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The Conjuring - Film Review

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by Richard Leathem (subscribe)
Freelance writer. Melbourne based cinephile. Fond of food.
Published July 19th 2013
Melbourne director James Wan makes his masterpiece
Director: James Wan (Saw, Insidious)
Cast: Patrick Wilson, Vera Farmiga, Lili Taylor

In the tradition of The Amityville Horror and The Exorcist comes a based-on-true-events demonic possession thriller which manages to conjure up big scares and lashings of dread and suspense.

conjuring patrick wilson vera farmiga
Patrick Wilson and Vera Farmiga as real-life demonologists Ed and Lorraine Warren


At the beginning it seems we are going to get just another re-hash of Amityville. Its the early 1970s and a young family have just moved into a large house in New England. Things go bump in the dark, the clocks all stop at the same time every night and a sinister presence in the cellar is beckoning.

What sets The Conjuring apart though is that the filmmakers have bothered to invest in some character development, most notably in the depiction of the husband and wife team who are hired to clean the house of it's evil spirits. This is actually the same real-life couple who investigated the Amytivlle case.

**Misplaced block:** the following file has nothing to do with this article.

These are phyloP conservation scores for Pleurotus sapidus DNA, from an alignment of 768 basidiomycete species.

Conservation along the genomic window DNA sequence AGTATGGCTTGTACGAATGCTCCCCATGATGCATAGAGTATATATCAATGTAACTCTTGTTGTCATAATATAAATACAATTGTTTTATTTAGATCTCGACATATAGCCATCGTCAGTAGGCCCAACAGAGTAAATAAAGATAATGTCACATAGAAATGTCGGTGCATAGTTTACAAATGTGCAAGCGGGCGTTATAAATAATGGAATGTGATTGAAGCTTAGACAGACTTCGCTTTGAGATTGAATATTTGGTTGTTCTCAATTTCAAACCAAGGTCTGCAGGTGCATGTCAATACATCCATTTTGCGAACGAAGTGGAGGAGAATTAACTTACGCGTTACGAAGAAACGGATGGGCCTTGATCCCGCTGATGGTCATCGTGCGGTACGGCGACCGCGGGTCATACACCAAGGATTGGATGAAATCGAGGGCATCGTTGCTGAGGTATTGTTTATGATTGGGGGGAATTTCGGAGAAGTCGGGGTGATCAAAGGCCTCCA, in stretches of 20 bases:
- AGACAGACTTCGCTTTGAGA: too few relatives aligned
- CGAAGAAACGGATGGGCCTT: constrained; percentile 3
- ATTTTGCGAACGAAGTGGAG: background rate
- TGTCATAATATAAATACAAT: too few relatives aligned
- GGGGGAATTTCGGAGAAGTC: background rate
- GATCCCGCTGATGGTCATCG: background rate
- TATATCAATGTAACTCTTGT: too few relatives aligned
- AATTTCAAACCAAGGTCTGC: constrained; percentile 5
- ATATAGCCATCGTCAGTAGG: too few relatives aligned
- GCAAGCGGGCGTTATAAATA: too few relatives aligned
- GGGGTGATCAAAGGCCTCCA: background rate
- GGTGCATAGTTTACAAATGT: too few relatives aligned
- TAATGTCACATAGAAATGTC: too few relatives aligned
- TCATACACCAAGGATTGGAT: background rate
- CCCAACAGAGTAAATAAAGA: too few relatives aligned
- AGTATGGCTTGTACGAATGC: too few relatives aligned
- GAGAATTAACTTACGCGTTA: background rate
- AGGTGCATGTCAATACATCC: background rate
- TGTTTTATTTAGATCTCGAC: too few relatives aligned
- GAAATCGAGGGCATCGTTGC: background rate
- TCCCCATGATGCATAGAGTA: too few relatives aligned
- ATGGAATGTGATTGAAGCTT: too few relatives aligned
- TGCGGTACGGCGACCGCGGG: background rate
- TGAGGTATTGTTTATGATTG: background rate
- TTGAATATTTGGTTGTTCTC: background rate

conjuring lily taylor
Lili Taylor suffers one ordeal after an other


The scare factor slowly gets ratcheted up, with everything from bodies being flung around the room a la Paranormal Activity, creaky doors opening and slamming shut, a particularly horrendous looking doll being used as a demonic vessel, and other spooky trappings, some of which are quite original and very effective.

The Conjuring works so well because Melbourne trained director James Wan builds tension by knowing exactly how much to show you and when to show it. He isn't bludgeoning you with gore or going over the top with CGI. Mostly it's just great sound engineering, effective editing and some very clever cinematography, including some great tracking shots through the labyrinthine house interiors and a wee bit of 70s style zoom ins and pan outs.

conjuring demon doll
Dolls don't get any uglier than this one


To give you some idea of how well this film is being received, it was originally going to be released in the States in January, a traditionally quiet month at the box office. Warner Brothers did some test screenings and the reaction was so off the charts that they re-scheduled the release for mid-summer, the busiest box office period. Since then word of mouth has built so much that a sequel has already been secured, even before this film's release.

Given the well-worn tropes of the genre, and the amount of parodies that have been made in recent years, Wan has done a great job to create something genuinely chilling and relentlessly tense. He's more than ably assisted by a top tech team and a formidable cast. The scares culminate to a harrowing crescendo, all the more powerful because we have become emotionally involved in the characters.

Chances are this will be the best horror film you've seen for a long time and are likely to see for a long while yet.

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Why? The scariest film of the year
Where: At cinemas everywhere
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